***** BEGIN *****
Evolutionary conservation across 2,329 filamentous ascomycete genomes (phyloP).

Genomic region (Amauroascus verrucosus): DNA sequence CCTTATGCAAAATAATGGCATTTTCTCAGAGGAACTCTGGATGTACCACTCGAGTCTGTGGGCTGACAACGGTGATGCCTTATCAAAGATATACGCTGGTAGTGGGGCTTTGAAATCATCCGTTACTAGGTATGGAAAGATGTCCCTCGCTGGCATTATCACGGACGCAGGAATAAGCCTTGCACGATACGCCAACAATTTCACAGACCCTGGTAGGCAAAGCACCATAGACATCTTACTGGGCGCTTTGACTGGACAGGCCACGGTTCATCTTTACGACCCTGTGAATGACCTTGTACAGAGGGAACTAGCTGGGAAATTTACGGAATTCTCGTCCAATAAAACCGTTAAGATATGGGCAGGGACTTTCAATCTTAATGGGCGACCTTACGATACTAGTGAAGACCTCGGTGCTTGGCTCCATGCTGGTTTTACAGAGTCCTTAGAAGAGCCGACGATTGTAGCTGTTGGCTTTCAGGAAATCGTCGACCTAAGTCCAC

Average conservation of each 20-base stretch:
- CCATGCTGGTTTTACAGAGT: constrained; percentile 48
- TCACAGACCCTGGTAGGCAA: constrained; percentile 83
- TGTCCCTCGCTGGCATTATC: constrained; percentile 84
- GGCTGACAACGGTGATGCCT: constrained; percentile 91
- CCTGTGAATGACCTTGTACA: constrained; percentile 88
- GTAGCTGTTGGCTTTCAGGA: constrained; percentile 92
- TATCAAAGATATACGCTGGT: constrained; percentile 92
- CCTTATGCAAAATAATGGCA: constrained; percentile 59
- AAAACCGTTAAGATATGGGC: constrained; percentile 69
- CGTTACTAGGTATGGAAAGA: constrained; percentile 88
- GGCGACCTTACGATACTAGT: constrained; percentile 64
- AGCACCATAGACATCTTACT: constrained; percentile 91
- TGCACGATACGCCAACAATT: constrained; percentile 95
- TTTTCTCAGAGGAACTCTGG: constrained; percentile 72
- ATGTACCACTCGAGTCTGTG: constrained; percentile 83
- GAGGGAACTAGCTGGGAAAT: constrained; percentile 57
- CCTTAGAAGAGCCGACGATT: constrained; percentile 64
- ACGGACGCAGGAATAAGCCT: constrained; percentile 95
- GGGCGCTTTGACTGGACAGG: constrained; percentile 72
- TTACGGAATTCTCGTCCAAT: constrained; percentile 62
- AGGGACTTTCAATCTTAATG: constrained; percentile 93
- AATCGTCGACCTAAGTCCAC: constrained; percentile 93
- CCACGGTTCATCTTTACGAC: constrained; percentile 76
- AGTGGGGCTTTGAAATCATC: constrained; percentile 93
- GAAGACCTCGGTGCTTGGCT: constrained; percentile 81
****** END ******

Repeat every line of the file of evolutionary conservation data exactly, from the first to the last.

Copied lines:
Evolutionary conservation across 2,329 filamentous ascomycete genomes (phyloP).

Genomic region (Amauroascus verrucosus): DNA sequence CCTTATGCAAAATAATGGCATTTTCTCAGAGGAACTCTGGATGTACCACTCGAGTCTGTGGGCTGACAACGGTGATGCCTTATCAAAGATATACGCTGGTAGTGGGGCTTTGAAATCATCCGTTACTAGGTATGGAAAGATGTCCCTCGCTGGCATTATCACGGACGCAGGAATAAGCCTTGCACGATACGCCAACAATTTCACAGACCCTGGTAGGCAAAGCACCATAGACATCTTACTGGGCGCTTTGACTGGACAGGCCACGGTTCATCTTTACGACCCTGTGAATGACCTTGTACAGAGGGAACTAGCTGGGAAATTTACGGAATTCTCGTCCAATAAAACCGTTAAGATATGGGCAGGGACTTTCAATCTTAATGGGCGACCTTACGATACTAGTGAAGACCTCGGTGCTTGGCTCCATGCTGGTTTTACAGAGTCCTTAGAAGAGCCGACGATTGTAGCTGTTGGCTTTCAGGAAATCGTCGACCTAAGTCCAC

Average conservation of each 20-base stretch:
- CCATGCTGGTTTTACAGAGT: constrained; percentile 48
- TCACAGACCCTGGTAGGCAA: constrained; percentile 83
- TGTCCCTCGCTGGCATTATC: constrained; percentile 84
- GGCTGACAACGGTGATGCCT: constrained; percentile 91
- CCTGTGAATGACCTTGTACA: constrained; percentile 88
- GTAGCTGTTGGCTTTCAGGA: constrained; percentile 92
- TATCAAAGATATACGCTGGT: constrained; percentile 92
- CCTTATGCAAAATAATGGCA: constrained; percentile 59
- AAAACCGTTAAGATATGGGC: constrained; percentile 69
- CGTTACTAGGTATGGAAAGA: constrained; percentile 88
- GGCGACCTTACGATACTAGT: constrained; percentile 64
- AGCACCATAGACATCTTACT: constrained; percentile 91
- TGCACGATACGCCAACAATT: constrained; percentile 95
- TTTTCTCAGAGGAACTCTGG: constrained; percentile 72
- ATGTACCACTCGAGTCTGTG: constrained; percentile 83
- GAGGGAACTAGCTGGGAAAT: constrained; percentile 57
- CCTTAGAAGAGCCGACGATT: constrained; percentile 64
- ACGGACGCAGGAATAAGCCT: constrained; percentile 95
- GGGCGCTTTGACTGGACAGG: constrained; percentile 72
- TTACGGAATTCTCGTCCAAT: constrained; percentile 62
- AGGGACTTTCAATCTTAATG: constrained; percentile 93
- AATCGTCGACCTAAGTCCAC: constrained; percentile 93
- CCACGGTTCATCTTTACGAC: constrained; percentile 76
- AGTGGGGCTTTGAAATCATC: constrained; percentile 93
- GAAGACCTCGGTGCTTGGCT: constrained; percentile 81